Setups that do not specify a HDFS configuration have to specify the full path to HDFS files (hdfs://address:port/path/to/files) Files will also be written with default HDFS parameters (block size, replication factor).

The configuration keys in this section are independent of the used resource management framework (YARN, Mesos, Standalone, …) Previously this key was named recovery.mode and the default value was standalone.

You have to configure jobmanager.archive.fs.dir in order to archive terminated jobs and add it to the list of monitored directories via historyserver.archive.fs.dir if you want to display them via the HistoryServer’s web frontend.

The number and size of network buffers can be configured with the following parameters: Although Flink aims to process as much data in main memory as possible, it is not uncommon that more data needs to be processed than memory is available.

If the taskmanager.tmp.dirs parameter is not explicitly specified, Flink writes temporary data to the temporary directory of the operating system, such as /tmp in Linux systems.

Lecture 7 | Training Neural Networks II

Lecture 7 continues our discussion of practical issues for training neural networks. We discuss different update rules commonly used to optimize neural networks during training, as well as...

Lecture 10 | Recurrent Neural Networks

In Lecture 10 we discuss the use of recurrent neural networks for modeling sequence data. We show how recurrent neural networks can be used for language modeling and image captioning, and how...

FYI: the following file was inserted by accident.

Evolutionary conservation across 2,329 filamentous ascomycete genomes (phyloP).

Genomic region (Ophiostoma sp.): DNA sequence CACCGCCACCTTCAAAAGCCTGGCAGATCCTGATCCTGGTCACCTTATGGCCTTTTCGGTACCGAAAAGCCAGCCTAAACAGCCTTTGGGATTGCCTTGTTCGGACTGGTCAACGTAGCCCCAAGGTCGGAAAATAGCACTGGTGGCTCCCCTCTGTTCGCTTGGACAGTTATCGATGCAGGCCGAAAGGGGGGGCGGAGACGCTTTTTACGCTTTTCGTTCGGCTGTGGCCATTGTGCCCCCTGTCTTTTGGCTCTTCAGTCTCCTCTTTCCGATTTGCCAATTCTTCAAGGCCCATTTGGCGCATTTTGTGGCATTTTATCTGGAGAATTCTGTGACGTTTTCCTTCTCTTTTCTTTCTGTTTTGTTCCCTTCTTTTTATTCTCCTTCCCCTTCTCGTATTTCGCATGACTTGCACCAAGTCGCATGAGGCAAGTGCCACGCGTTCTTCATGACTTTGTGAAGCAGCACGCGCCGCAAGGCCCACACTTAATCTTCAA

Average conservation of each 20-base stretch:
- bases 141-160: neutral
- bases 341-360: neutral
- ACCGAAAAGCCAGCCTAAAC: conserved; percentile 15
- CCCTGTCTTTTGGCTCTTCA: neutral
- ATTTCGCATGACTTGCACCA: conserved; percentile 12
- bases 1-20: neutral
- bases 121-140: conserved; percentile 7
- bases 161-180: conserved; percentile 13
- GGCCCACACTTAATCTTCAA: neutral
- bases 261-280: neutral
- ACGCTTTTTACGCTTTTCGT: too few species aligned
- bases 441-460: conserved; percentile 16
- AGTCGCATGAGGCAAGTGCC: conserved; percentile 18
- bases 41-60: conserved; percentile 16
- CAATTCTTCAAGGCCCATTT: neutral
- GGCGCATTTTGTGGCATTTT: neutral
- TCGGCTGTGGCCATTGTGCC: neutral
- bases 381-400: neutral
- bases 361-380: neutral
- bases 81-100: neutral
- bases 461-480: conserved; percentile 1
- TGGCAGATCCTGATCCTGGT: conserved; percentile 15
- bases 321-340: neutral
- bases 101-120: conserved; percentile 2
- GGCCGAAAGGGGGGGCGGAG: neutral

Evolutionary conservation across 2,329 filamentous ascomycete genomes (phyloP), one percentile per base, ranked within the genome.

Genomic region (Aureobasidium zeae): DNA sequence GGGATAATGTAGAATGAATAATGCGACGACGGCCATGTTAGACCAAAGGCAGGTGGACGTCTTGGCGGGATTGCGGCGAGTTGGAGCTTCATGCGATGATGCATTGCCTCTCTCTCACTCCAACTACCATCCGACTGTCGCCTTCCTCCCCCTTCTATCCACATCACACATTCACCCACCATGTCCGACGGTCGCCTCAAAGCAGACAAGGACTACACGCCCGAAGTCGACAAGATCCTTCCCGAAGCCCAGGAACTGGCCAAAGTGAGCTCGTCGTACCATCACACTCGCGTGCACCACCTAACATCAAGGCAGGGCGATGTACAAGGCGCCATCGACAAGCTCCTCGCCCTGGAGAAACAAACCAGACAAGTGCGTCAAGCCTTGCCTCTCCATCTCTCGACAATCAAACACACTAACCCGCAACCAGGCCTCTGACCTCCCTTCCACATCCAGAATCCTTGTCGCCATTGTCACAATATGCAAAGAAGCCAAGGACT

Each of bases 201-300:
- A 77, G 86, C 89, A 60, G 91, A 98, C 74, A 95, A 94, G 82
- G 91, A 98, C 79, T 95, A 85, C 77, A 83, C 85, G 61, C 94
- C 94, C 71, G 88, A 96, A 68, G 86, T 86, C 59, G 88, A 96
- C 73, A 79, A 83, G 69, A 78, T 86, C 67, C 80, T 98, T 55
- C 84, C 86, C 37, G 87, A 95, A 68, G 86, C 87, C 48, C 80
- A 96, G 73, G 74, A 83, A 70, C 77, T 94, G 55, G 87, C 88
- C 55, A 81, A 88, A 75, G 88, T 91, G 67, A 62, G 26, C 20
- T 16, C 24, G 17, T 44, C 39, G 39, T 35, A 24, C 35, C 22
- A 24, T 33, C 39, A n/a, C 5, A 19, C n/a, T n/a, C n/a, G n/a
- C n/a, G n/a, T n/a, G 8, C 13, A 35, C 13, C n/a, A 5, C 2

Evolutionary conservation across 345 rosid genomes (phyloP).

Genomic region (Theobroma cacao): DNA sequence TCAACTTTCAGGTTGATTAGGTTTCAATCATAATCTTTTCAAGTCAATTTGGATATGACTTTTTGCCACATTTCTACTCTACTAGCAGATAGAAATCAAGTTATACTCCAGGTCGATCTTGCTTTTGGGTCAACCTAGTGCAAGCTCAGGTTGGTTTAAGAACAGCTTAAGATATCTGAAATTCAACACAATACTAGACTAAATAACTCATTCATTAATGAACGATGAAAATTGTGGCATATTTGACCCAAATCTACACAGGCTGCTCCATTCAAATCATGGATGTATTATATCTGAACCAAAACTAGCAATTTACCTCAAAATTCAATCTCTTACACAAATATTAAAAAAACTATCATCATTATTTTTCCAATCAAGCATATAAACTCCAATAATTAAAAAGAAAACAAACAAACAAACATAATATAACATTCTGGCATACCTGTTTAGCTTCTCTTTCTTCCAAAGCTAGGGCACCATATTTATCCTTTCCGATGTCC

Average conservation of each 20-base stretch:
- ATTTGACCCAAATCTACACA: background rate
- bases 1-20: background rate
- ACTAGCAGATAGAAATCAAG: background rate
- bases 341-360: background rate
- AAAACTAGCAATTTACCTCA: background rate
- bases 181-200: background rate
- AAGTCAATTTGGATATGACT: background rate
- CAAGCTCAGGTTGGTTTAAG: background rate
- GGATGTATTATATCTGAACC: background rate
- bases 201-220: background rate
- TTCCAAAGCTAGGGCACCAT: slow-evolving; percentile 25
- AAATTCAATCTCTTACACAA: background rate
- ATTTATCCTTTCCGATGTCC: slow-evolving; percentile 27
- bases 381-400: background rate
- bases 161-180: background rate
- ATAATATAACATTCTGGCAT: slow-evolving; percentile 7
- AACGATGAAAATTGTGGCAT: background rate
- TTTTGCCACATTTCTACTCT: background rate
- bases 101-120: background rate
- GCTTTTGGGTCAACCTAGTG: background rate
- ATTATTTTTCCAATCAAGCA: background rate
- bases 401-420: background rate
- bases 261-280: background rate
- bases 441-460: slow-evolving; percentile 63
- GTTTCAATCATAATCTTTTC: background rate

Lecture 11 | Detection and Segmentation

In Lecture 11 we move beyond image classification, and show how convolutional networks can be applied to other core computer vision tasks. We show how fully convolutional networks equipped...

How to Do Sentiment Analysis - Intro to Deep Learning #3

In this video, we'll use machine learning to help classify emotions! The example we'll use is classifying a movie review as either positive or negative via TF Learn in 20 lines of Python. ...

Sequence Models and the RNN API (TensorFlow Dev Summit 2017)

In this talk, Eugene Brevdo discusses the creation of flexible and high-performance sequence-to-sequence models. He covers reading and batching sequence data, the RNN API, fully dynamic calculation...

Storage Devices and Video Post-Production (Part 01: Problems)

If you are also experiencing a choppy playback, this video might be able to help you. In this episode we discuss about the essential knowledge of storage devices, that is handy for everyone...

Lecture 2 | Word Vector Representations: word2vec

Lecture 2 continues the discussion on the concept of representing words as numeric vectors and popular approaches to designing word vectors. Key phrases: Natural Language Processing. Word...

Lecture 9 | CNN Architectures

In Lecture 9 we discuss some common architectures for convolutional neural networks. We discuss architectures which performed well in the ImageNet challenges, including AlexNet, VGGNet, GoogLeNet,...

Lecture 15 | Efficient Methods and Hardware for Deep Learning

In Lecture 15, guest lecturer Song Han discusses algorithms and specialized hardware that can be used to accelerate training and inference of deep learning workloads. We discuss pruning, weight...

Lecture 13: Convolutional Neural Networks

Lecture 13 provides a mini tutorial on Azure and GPUs followed by research highlight "Character-Aware Neural Language Models." Also covered are CNN Variant 1 and 2 as well as comparison between...